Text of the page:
Friday 25 May 2012

Ontario Ladies' College

It took the Ingle family quite a while to settle down, after they came to Toronto in 1901. In their first ten years there, they lived in a series of at least six rented accommodations, as we know from letters, postcards, and City Directories. Eventually, in 1911, they rented premises at 230 Robert Street, their address for the next 10 years. And in 1921, Robert Ingle was finally able to buy a house, at 6 North Markham Street (later re-named Rossmore Road). That house would be Bertha's home address for the rest of her life, its ownership transferred to her name in 1931.

Robert Ingle:
6 Rossmore Rd
All the earlier rented houses (at least those we know of) are still standing, but 6 Rossmore Road is not. It was demolished in the 1960s to allow for the expansion of Vermont Park. Happily, we have a detailed painting by Robert Ingle of the front of the house, as well as photos of the interior taken in the 1950s and early 1960s.

Bertha sketched the living room and dining room in pencil. Although she didn't do a painting showing the house, there is one picture of an urban streetscape (an unusual subject for her). It has recently occurred to me that it may be a view of neighbouring houses, as seen from her front lawn or thereabouts. I hope to explore further; if I'm right, the houses it shows are still standing, at Rossmore Road and Olive Avenue.

Interior of 6 Rossmore Rd
Home ownership must have brought increased expenses, and that may have been one reason that Bertha undertook what would be her longest continuous teaching assignment. In 1922, she became the Art Teacher at the Ontario Ladies' College (OLC) in Whitby, Ontario, a position she held until 1927.

Ontario Ladies' College c. 1920
OLC was housed in magnificent Trafalgar Castle, originally built as his private home by Nelson Gilbert Reynolds, Sheriff of Ontario County, but sold to the Methodist Church in 1874. The Church established OLC in that year in support of their belief in better higher education opportunities for women. The successor to the College still operates today, in Trafalgar Castle, as a private school for girls under the name Trafalgar Castle School. It preserves some of the more-than-century-old traditions.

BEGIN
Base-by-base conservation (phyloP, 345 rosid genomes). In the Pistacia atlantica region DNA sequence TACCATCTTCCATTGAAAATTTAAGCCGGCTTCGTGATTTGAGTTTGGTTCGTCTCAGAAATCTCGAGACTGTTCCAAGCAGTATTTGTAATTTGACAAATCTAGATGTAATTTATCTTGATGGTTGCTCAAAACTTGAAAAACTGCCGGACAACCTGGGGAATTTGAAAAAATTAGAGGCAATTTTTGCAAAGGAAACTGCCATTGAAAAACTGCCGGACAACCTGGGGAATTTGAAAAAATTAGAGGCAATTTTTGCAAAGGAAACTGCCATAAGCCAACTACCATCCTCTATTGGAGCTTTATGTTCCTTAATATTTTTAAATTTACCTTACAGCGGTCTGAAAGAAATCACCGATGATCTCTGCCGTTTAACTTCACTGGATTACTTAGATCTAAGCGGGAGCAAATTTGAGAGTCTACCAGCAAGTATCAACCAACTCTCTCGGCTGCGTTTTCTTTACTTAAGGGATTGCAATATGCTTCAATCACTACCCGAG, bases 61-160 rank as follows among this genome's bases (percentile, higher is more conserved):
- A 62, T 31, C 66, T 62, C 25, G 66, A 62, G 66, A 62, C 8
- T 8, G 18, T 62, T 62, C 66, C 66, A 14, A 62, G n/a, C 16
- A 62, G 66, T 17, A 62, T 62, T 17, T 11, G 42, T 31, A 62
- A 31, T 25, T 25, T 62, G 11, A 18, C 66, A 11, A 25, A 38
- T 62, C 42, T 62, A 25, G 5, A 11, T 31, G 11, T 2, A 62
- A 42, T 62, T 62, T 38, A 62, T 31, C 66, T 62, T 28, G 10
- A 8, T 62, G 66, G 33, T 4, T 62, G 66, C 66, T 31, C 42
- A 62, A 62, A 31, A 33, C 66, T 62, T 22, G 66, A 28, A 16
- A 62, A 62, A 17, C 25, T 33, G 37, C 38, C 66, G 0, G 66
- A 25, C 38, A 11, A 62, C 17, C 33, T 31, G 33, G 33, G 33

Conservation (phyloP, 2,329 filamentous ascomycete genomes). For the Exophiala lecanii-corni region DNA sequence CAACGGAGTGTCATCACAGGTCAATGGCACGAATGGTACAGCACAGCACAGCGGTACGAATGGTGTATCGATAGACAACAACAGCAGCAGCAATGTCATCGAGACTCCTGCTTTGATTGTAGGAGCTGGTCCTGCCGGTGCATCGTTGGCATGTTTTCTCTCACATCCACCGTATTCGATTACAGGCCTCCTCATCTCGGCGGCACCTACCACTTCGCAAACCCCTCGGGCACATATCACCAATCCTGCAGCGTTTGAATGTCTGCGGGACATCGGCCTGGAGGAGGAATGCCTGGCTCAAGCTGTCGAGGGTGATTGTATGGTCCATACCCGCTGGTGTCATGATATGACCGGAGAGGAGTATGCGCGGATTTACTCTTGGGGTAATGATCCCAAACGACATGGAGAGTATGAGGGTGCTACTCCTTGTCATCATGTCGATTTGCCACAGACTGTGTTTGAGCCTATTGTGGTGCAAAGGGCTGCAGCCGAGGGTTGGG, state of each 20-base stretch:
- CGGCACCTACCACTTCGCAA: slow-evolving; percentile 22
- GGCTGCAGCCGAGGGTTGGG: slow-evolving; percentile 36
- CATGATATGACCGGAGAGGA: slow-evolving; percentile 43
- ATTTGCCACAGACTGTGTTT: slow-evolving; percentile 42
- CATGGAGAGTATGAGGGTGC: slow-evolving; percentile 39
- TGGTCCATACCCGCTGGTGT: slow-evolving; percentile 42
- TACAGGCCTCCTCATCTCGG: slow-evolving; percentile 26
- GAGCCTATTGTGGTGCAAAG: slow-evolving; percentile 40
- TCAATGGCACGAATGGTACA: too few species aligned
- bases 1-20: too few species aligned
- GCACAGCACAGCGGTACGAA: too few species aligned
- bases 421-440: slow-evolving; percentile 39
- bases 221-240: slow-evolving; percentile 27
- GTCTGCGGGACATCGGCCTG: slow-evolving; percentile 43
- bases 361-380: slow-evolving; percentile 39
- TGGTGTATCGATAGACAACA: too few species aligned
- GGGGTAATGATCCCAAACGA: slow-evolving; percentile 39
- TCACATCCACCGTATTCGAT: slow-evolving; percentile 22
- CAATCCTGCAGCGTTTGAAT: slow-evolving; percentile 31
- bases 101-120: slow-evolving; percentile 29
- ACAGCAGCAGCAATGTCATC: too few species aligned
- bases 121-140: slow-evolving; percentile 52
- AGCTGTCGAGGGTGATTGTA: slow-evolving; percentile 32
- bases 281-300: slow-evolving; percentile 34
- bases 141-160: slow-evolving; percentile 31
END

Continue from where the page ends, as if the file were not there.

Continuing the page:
Bertha seems to have been quite happy at OLC. The December 1922 Vox Collegii newsletter describes her active engagement with the students and with College life.

Front hallway of OLC
We have a pencil sketch of the front hallway of the College building which she drew for publication in the Yearbook.

Hama Kobayashi
An especially sad episode during her years at OLC was the death in 1925 of a student, Hama Kobayashi, who came from a prominent Tokyo family. Bertha had made a portrait of her in pastels, dressed in traditional costume, and we are fortunate to have it still.

Among Bertha's collection of paintings are two by prominent artists she knew from her association with OLC. One is a landscape in oils by Thomas Garland Greene, who was Art Director of OLC during her years there. The other is by Florence Helena McGillivray, a native of Whitby who was Assistant Art Teacher at OLC in the early 1900s. It was probably Ms McGillivray's leave-of-absence in 1908 - 1909 that led to Bertha's first connection with OLC, an assignment as Assistant Art Teacher for that academic year.

And we have an oil painting by Bertha herself that long languished in a dusty frame and under dingy glass. It had a small, heavily tarnished brass plaque on the frame saying:

A gift by the artist
Bertha M. Ingle
A former teacher of the College

From the 1926-27
OLC Yearbook
[Town of Whitby Archives,
Whitby Public Library]

As shown here, I have recently removed the glass and had the old gold-coloured paper mat replaced with a more suitable linen-covered liner. I have cleaned the frame and polished the brass plaque. Being framed under glass at least protected the painting from decades of dust and dirt. It looks much happier now.

But there's a puzzle. We're not sure why we have possession of it, if it was originally given to the College. Perhaps it was returned to the family, after Bertha's death. Perhaps it was returned when OLC became Trafalgar Castle School in 1979; a case of out with the old, in with the new. We plan to investigate further. We'll be delighted if the present School administration wishes to hang it there, again, in a place it could be seen and enjoyed as a small part of their history.

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